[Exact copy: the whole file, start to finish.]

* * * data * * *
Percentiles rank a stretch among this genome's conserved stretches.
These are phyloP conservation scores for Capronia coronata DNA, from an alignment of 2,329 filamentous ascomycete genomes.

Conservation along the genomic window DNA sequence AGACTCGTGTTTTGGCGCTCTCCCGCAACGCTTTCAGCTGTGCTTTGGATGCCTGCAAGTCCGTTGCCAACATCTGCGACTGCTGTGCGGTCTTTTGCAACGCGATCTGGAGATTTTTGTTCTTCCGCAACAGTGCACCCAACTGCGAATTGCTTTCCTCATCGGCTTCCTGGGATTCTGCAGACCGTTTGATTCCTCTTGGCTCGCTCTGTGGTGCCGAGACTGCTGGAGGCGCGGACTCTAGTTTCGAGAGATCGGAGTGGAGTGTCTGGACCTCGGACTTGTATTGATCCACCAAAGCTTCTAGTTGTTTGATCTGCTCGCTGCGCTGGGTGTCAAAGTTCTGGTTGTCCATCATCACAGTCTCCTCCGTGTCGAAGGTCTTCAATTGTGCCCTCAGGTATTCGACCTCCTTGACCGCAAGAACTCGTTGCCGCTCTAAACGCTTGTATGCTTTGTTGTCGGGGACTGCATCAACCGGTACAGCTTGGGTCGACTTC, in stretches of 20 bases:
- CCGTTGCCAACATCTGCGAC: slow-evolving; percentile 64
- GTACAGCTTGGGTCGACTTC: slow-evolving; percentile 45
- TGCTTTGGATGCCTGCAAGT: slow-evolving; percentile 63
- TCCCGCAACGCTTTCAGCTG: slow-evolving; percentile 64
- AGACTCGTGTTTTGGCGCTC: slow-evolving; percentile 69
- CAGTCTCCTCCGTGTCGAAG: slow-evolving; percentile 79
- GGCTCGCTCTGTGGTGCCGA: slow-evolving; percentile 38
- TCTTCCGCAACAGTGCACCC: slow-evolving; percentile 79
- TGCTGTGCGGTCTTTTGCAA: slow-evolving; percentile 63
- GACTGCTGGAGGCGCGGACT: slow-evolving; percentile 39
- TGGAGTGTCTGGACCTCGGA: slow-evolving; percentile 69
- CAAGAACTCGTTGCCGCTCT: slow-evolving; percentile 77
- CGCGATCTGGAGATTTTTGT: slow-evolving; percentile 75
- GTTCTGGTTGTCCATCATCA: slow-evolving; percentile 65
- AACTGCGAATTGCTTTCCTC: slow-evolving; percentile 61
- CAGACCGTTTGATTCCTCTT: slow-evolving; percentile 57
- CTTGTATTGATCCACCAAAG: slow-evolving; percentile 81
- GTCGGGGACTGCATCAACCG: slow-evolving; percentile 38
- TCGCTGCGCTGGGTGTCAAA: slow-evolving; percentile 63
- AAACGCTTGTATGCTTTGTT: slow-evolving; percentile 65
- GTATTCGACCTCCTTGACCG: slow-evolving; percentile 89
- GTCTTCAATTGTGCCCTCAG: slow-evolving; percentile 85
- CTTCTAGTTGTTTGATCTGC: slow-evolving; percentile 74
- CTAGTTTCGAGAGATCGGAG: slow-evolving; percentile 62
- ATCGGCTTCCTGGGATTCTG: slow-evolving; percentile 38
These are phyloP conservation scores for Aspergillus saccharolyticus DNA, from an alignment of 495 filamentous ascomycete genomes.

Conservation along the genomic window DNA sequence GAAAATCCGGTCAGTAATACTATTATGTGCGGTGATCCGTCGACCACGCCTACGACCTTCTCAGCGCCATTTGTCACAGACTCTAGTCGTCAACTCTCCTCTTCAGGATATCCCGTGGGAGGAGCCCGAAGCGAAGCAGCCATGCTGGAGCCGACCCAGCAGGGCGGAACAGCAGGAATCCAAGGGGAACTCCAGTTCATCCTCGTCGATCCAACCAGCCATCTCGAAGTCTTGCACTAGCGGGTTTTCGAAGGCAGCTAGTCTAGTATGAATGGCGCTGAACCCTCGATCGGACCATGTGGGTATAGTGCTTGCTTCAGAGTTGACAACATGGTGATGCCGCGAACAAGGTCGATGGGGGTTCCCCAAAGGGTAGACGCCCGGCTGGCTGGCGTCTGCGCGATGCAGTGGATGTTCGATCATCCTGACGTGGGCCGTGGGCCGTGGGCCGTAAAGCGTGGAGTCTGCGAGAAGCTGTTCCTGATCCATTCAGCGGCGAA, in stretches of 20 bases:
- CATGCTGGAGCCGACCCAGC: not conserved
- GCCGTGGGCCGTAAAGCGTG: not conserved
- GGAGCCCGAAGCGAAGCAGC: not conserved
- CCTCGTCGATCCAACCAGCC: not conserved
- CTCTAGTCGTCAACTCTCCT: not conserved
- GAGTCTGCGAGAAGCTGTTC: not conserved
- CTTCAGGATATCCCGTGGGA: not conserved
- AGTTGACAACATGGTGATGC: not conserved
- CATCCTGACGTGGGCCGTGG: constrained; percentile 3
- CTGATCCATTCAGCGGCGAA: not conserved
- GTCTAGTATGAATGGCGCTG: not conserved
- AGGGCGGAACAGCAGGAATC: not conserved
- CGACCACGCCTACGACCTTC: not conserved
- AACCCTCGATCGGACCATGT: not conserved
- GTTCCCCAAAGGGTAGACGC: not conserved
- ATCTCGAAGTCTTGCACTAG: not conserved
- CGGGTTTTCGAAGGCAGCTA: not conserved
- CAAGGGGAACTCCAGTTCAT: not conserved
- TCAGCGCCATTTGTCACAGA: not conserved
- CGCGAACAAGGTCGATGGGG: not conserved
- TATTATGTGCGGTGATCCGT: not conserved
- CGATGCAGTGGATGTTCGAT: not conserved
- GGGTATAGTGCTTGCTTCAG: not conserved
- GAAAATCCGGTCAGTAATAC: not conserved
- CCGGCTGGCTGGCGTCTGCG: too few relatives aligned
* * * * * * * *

Percentiles rank a stretch among this genome's conserved stretches.
These are phyloP conservation scores for Capronia coronata DNA, from an alignment of 2,329 filamentous ascomycete genomes.

Conservation along the genomic window DNA sequence AGACTCGTGTTTTGGCGCTCTCCCGCAACGCTTTCAGCTGTGCTTTGGATGCCTGCAAGTCCGTTGCCAACATCTGCGACTGCTGTGCGGTCTTTTGCAACGCGATCTGGAGATTTTTGTTCTTCCGCAACAGTGCACCCAACTGCGAATTGCTTTCCTCATCGGCTTCCTGGGATTCTGCAGACCGTTTGATTCCTCTTGGCTCGCTCTGTGGTGCCGAGACTGCTGGAGGCGCGGACTCTAGTTTCGAGAGATCGGAGTGGAGTGTCTGGACCTCGGACTTGTATTGATCCACCAAAGCTTCTAGTTGTTTGATCTGCTCGCTGCGCTGGGTGTCAAAGTTCTGGTTGTCCATCATCACAGTCTCCTCCGTGTCGAAGGTCTTCAATTGTGCCCTCAGGTATTCGACCTCCTTGACCGCAAGAACTCGTTGCCGCTCTAAACGCTTGTATGCTTTGTTGTCGGGGACTGCATCAACCGGTACAGCTTGGGTCGACTTC, in stretches of 20 bases:
- CCGTTGCCAACATCTGCGAC: slow-evolving; percentile 64
- GTACAGCTTGGGTCGACTTC: slow-evolving; percentile 45
- TGCTTTGGATGCCTGCAAGT: slow-evolving; percentile 63
- TCCCGCAACGCTTTCAGCTG: slow-evolving; percentile 64
- AGACTCGTGTTTTGGCGCTC: slow-evolving; percentile 69
- CAGTCTCCTCCGTGTCGAAG: slow-evolving; percentile 79
- GGCTCGCTCTGTGGTGCCGA: slow-evolving; percentile 38
- TCTTCCGCAACAGTGCACCC: slow-evolving; percentile 79
- TGCTGTGCGGTCTTTTGCAA: slow-evolving; percentile 63
- GACTGCTGGAGGCGCGGACT: slow-evolving; percentile 39
- TGGAGTGTCTGGACCTCGGA: slow-evolving; percentile 69
- CAAGAACTCGTTGCCGCTCT: slow-evolving; percentile 77
- CGCGATCTGGAGATTTTTGT: slow-evolving; percentile 75
- GTTCTGGTTGTCCATCATCA: slow-evolving; percentile 65
- AACTGCGAATTGCTTTCCTC: slow-evolving; percentile 61
- CAGACCGTTTGATTCCTCTT: slow-evolving; percentile 57
- CTTGTATTGATCCACCAAAG: slow-evolving; percentile 81
- GTCGGGGACTGCATCAACCG: slow-evolving; percentile 38
- TCGCTGCGCTGGGTGTCAAA: slow-evolving; percentile 63
- AAACGCTTGTATGCTTTGTT: slow-evolving; percentile 65
- GTATTCGACCTCCTTGACCG: slow-evolving; percentile 89
- GTCTTCAATTGTGCCCTCAG: slow-evolving; percentile 85
- CTTCTAGTTGTTTGATCTGC: slow-evolving; percentile 74
- CTAGTTTCGAGAGATCGGAG: slow-evolving; percentile 62
- ATCGGCTTCCTGGGATTCTG: slow-evolving; percentile 38
These are phyloP conservation scores for Aspergillus saccharolyticus DNA, from an alignment of 495 filamentous ascomycete genomes.

Conservation along the genomic window DNA sequence GAAAATCCGGTCAGTAATACTATTATGTGCGGTGATCCGTCGACCACGCCTACGACCTTCTCAGCGCCATTTGTCACAGACTCTAGTCGTCAACTCTCCTCTTCAGGATATCCCGTGGGAGGAGCCCGAAGCGAAGCAGCCATGCTGGAGCCGACCCAGCAGGGCGGAACAGCAGGAATCCAAGGGGAACTCCAGTTCATCCTCGTCGATCCAACCAGCCATCTCGAAGTCTTGCACTAGCGGGTTTTCGAAGGCAGCTAGTCTAGTATGAATGGCGCTGAACCCTCGATCGGACCATGTGGGTATAGTGCTTGCTTCAGAGTTGACAACATGGTGATGCCGCGAACAAGGTCGATGGGGGTTCCCCAAAGGGTAGACGCCCGGCTGGCTGGCGTCTGCGCGATGCAGTGGATGTTCGATCATCCTGACGTGGGCCGTGGGCCGTGGGCCGTAAAGCGTGGAGTCTGCGAGAAGCTGTTCCTGATCCATTCAGCGGCGAA, in stretches of 20 bases:
- CATGCTGGAGCCGACCCAGC: not conserved
- GCCGTGGGCCGTAAAGCGTG: not conserved
- GGAGCCCGAAGCGAAGCAGC: not conserved
- CCTCGTCGATCCAACCAGCC: not conserved
- CTCTAGTCGTCAACTCTCCT: not conserved
- GAGTCTGCGAGAAGCTGTTC: not conserved
- CTTCAGGATATCCCGTGGGA: not conserved
- AGTTGACAACATGGTGATGC: not conserved
- CATCCTGACGTGGGCCGTGG: constrained; percentile 3
- CTGATCCATTCAGCGGCGAA: not conserved
- GTCTAGTATGAATGGCGCTG: not conserved
- AGGGCGGAACAGCAGGAATC: not conserved
- CGACCACGCCTACGACCTTC: not conserved
- AACCCTCGATCGGACCATGT: not conserved
- GTTCCCCAAAGGGTAGACGC: not conserved
- ATCTCGAAGTCTTGCACTAG: not conserved
- CGGGTTTTCGAAGGCAGCTA: not conserved
- CAAGGGGAACTCCAGTTCAT: not conserved
- TCAGCGCCATTTGTCACAGA: not conserved
- CGCGAACAAGGTCGATGGGG: not conserved
- TATTATGTGCGGTGATCCGT: not conserved
- CGATGCAGTGGATGTTCGAT: not conserved
- GGGTATAGTGCTTGCTTCAG: not conserved
- GAAAATCCGGTCAGTAATAC: not conserved
- CCGGCTGGCTGGCGTCTGCG: too few relatives aligned